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BEACON Senior News - Western Colorado

Can we heal through psychadelics?

Jul 26, 2021 02:46PM ● By Wendell Fowler
The magic mushroom revival

The magic mushroom revival

Wincing, I flash back to early 1970 when I attended a Led Zeppelin concert at Boston Garden. I was higher than a hippie in a hot air balloon on magic mushrooms. As strobe lights bedecked the stage and Jimmy Page began “Whole Lotta Love,” I leapt in exuberance, nearly plunging off the balcony. If not for the quick grasp of my lucid companion, I would have taken the stairway to heaven express.

It was definitely a foolish use of psilocybin mushrooms, but my frontal lobes were infantile. I confess, innocently dabbling in psychedelics opened doors to my mind that some might suggest should have remained shut. But I digress.

Flash forward: John Hopkins Center for Psychedelic and Consciousness Research scientists have discovered psilocybin found in psychedelic mushrooms has vast benefits for treating trauma, PTSD, anxiety, depression, addiction (smoking, alcohol, opiate or other drugs of abuse), schizophrenia, autism spectrum disorders, and clinical depression. And, it can heighten brain function.

Despite ongoing research into its therapeutic and medical benefits, psilocybin has been listed in Schedule I of the Controlled Substances Act since 1970, which includes heroin, crack cocaine and meth. However, the times they are a changin’ as cannabis, psilocybin, ayahuasca and MDMA are currently recognized as beneficial when used in a supervised setting under the watchful eye of experienced, legally approved medical authorities.

Good vibrations

Decades of researching plant food as medicine taught me that many psychoactive plant medicines and treatments—stigmatized as dangerous, evil tools of Satan, and illegal—are rising to new research laboratories, suggesting there just might be something to earth’s psychoactive plant medicines.

“Psychiatrists, scientists and mental health professionals considered psychedelics like psilocybin to be promising treatments as an aid to therapy for a broad range of psychiatric diagnoses,” stated the Drug Policy Alliance, whose supporters work to ensure the U.S.’ drug policies cease to criminalize those disproportionately affected by the war on drugs.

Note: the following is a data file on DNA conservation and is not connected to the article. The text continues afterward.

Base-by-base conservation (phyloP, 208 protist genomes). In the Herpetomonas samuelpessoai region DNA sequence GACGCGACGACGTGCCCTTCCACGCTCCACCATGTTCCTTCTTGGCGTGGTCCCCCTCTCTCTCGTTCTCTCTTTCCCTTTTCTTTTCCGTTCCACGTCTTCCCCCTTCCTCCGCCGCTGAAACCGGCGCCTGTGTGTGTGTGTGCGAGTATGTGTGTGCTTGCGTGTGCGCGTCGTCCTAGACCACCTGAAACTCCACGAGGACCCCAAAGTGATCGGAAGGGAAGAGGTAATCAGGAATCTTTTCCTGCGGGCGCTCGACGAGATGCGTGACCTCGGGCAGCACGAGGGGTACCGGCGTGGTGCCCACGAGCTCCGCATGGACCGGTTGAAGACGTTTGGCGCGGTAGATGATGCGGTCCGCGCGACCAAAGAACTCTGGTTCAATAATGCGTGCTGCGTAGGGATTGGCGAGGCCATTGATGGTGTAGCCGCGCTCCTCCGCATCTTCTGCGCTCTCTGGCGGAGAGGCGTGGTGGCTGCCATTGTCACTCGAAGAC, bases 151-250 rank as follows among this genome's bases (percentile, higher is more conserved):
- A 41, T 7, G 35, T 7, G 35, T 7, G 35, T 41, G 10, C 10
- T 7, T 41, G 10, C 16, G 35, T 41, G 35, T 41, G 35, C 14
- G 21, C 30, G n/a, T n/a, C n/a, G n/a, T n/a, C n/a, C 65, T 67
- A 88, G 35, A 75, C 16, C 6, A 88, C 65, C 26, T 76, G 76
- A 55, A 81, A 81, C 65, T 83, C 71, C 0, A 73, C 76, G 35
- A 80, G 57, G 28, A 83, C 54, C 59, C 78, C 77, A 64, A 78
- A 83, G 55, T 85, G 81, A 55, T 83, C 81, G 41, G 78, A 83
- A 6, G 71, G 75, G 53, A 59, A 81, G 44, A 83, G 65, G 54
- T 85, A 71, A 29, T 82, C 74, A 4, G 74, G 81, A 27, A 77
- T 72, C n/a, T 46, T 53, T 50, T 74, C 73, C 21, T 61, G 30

New research published in the New England Journal of Medicine reported that in the search for new ways of tackling depression, researchers have compared psilocybin against a well-established antidepressant in a small phase II trial. 

It’s still early research, but promisingly, the results show psilocybin was at least as effective as the common antidepressant when used alongside psychological therapy. Previous studies suggested psilocybin doesn’t produce nearly as many side effects as antidepressants and its effects are almost immediate.

Upcoming studies will determine the effectiveness of psilocybin as a new therapy for opioid addiction, Alzheimer’s disease, PTSD, post-treatment Lyme disease syndrome, anorexia nervosa and alcohol use in people with major depression.

One study of psilocybin by John Hopkins researchers showed it produced substantial and sustained decreases in depression and anxiety in patients with life-threatening cancer, and that mystical-type experiences affected therapeutic outcomes. 

High-dose psilocybin produced large decreases in clinician- and self-rated measures of depressed mood and anxiety, along with increases in quality of life, life meaning and optimism, and decreases in death anxiety. At a 6-month follow up, these changes were sustained, with about 80 percent of participants continuing to show clinically significant decreases in depressed mood and anxiety.


Decriminalizing ’shrooms

On “60 Minutes” Anderson Cooper reported that two-thirds of patients said they believed taking the drug in the clinical setting was one of the most meaningful experiences of their lives. 

“For some, it was on par with the birth of their children,” he said.

Nonetheless, it’s still considered an illegal class 1 drug and can result in significant jail time.

A New York Times op-ed titled, “Can Magic Mushrooms Heal Us?” noted a very promising mental health experiment taking shape in Oregon, which is about to become the first state to try to build a support infrastructure through which psychedelic mushrooms can be woven into everyday life. 

“This framework is different from what we’ve seen before: not legalization, not medicalization, but therapeutic use, in licensed facilities, under the guidance of professionals trained to guide psychedelic experiences,” the article stated.

Several other municipalities have already decriminalized psilocybin mushrooms, including Denver; Oakland, California; and Washington, DC. 

According to Newsweek, in Denver, the adult possession and use of psilocybin mushrooms became the city’s lowest law enforcement priority, further prohibiting the city from spending resources on penalizing ’shroom use. 

Philosopher and teacher Rudolf Steiner once said, “For every human illness, somewhere in the world there exists a plant which is the cure.” 

Perhaps it’s time to explore becoming inward-traveling psychonauts seeking healing, enhanced creativity, and even spiritual expansion through a naturally occurring edible plant—if done legally under supervision in the proper setting, not the purple haze of a cacophonous concert.

Party talk: Changing times create new dialogue

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